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My friend the admiral was in fine wig and buckle on this occasion—a striking contrast to his usual neglect of personal appearance. He did not once shove up his borrowed locks (his custom ever at his morning studies) to betray the few grey stragglers of his own beneath them. He wore an aspect of thoughtful satisfaction. I trembled for the hour, which at length approached, when after a protracted breakfast of three hours—if stores of cold fowls, tongues, hams, botargoes, dried fruits, wines, cordials, &c, can deserve so meagre an appellation—the coach was announced, which was come to carry off the bride and bridegroom for a season, as custom has sensibly ordained, into the country; upon which design, wishing them a felicitous journey, let us return to the assembled guests.

As when a well-graced actor leaves the stage,
The eyes of men

Are idly bent on him that enteri next,

so idly did we bend our eyes upon one another, when the chief performers in the morning's pageant had vanished. None told his tale. None sipt her glass. The poor Admiral made an effort—it was not much. I had anticipated so far. Even the infinity of full satisfaction, that had betrayed itself through the prim looks and quiet deportment

of his lady, began to wane into something of misgiving. No one knew whether to take their leaves or stay. We seemed assembled upon a silly occasion. In this crisis, betwixt tarrying and departure, I must do justice to a foolish talent of mine, which had otherwise like to have brought me into disgrace in the fore-part of the day; I mean a power, in any emergency, of thinking and giving vent to all manner of strange nonsense. In this awkward dilemma I found it sovereign. I rattled off some of my most excellent absurdities. All were willing to be relieved, at any expense of reason, from the pressure of the intolerable vacuum which had succeeded to the morning bustle. By this means I was fortunate in keeping together the better part of the company to a late hour: and a rubber of whist (the Admiral's favourite game) with some rare strokes of chance as well as skill, which came opportunely on his side-lengthened out till midnight

- dismissed the old gentleman at last to his bed with comparatively easy spirits.

I have been at my old friend's various times since. I do not know a visiting place where every guest is so perfectly at his ease; nowhere, where harmony is so strangely the result of confusion. Every body is at cross purposes, yet the effect is so much

better than uniformity. Contradictory orders; servants pulling one way; master and mistress driving some other, yet both diverse; visiters huddled up in corners; chairs unsymmetrised: candles disposed by chance; meals at odd hours, tea and supper at once, or the latter preceding the former; the host and the guest conferring, yet each upon a different topic, each understanding himself, neither trying to understand or hear the other; draughts and politics, chess and political economy, cards and conversation on nautical matters, going on at once, without the hope, or indeed the wish, of distinguishing them, make it altogether the most perfect concordia discors you shall meet with. Yet somehow the old house is not quite what it should be. The Admiral still enjoys his pipe, but he has no Miss Emily to fill it for him. The instrument stands where it stood, but she is gone, whose delicate touch could sometimes for a short minute appease the warring elements. He has learnt, as Marvel expresses it, to " make his destiny his choice." He bears bravely up, but he does not come out with his flashes of wild wit so thick as formerly. His sea songs seldomer escape him. His wife, too, looks as if she wanted some younger body to scold and set to rights. We all miss a junior presence. It is wonderful how one young maiden freshens up, and keeps green, the paternal roof. Old and young seem to have an interest in her, so long as she is not absolutely disposed of. The youthfulness of the house is flown. Emily is married.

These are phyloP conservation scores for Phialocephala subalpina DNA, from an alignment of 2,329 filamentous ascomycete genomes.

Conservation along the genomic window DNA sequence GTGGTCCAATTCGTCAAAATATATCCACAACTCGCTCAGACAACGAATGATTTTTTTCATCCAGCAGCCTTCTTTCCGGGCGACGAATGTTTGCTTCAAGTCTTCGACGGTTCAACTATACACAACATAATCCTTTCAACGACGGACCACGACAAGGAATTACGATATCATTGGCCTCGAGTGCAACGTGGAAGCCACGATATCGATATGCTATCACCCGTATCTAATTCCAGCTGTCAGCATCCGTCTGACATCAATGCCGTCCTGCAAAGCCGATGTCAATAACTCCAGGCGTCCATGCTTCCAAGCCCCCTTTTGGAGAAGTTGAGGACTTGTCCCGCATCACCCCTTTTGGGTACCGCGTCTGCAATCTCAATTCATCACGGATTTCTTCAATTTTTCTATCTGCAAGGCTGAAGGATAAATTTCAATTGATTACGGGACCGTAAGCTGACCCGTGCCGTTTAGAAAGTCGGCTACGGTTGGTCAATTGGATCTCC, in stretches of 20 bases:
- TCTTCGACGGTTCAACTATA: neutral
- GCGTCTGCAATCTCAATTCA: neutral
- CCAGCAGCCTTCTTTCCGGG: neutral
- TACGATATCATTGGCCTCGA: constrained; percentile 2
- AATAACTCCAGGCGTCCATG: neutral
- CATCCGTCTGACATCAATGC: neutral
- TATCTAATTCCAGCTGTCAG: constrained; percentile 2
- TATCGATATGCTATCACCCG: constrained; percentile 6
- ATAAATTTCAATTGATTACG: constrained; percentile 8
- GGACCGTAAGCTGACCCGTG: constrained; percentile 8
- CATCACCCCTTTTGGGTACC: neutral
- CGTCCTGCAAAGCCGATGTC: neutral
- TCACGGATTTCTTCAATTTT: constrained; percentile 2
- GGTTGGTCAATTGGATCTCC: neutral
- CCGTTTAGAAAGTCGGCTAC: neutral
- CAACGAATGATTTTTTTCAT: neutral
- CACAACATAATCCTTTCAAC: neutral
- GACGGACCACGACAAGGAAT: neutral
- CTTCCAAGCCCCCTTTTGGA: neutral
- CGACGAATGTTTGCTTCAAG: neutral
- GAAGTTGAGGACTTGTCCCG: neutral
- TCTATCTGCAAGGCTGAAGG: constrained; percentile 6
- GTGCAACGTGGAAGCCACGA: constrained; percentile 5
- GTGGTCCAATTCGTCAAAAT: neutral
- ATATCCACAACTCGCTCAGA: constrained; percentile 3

208

THE CHILD ANGEL.

A DREAM.

I Chanced upon the prettiest, oddest, fantastical thing of a dream the other night, that you shall hear of. I had been reading the "Loves of the Angels," and went to bed with my head full of speculations, suggested by that extraordinary legend. It had given birth to innumerable conjectures; and, I remember, the last waking thought, which I gave expression to on my pillow, was a sort of wonder, "what could come of it."

I was suddenly transported, how or whither I could scarcely make out—but to some celestial region. It was not the real heavens neither—not the downright Bible heaven—but a kind of fairyland heaven, about which a poor human fancy may have leave to sport and air itself, I will hope, without presumption.

Methought—what wild things dreams are!—I

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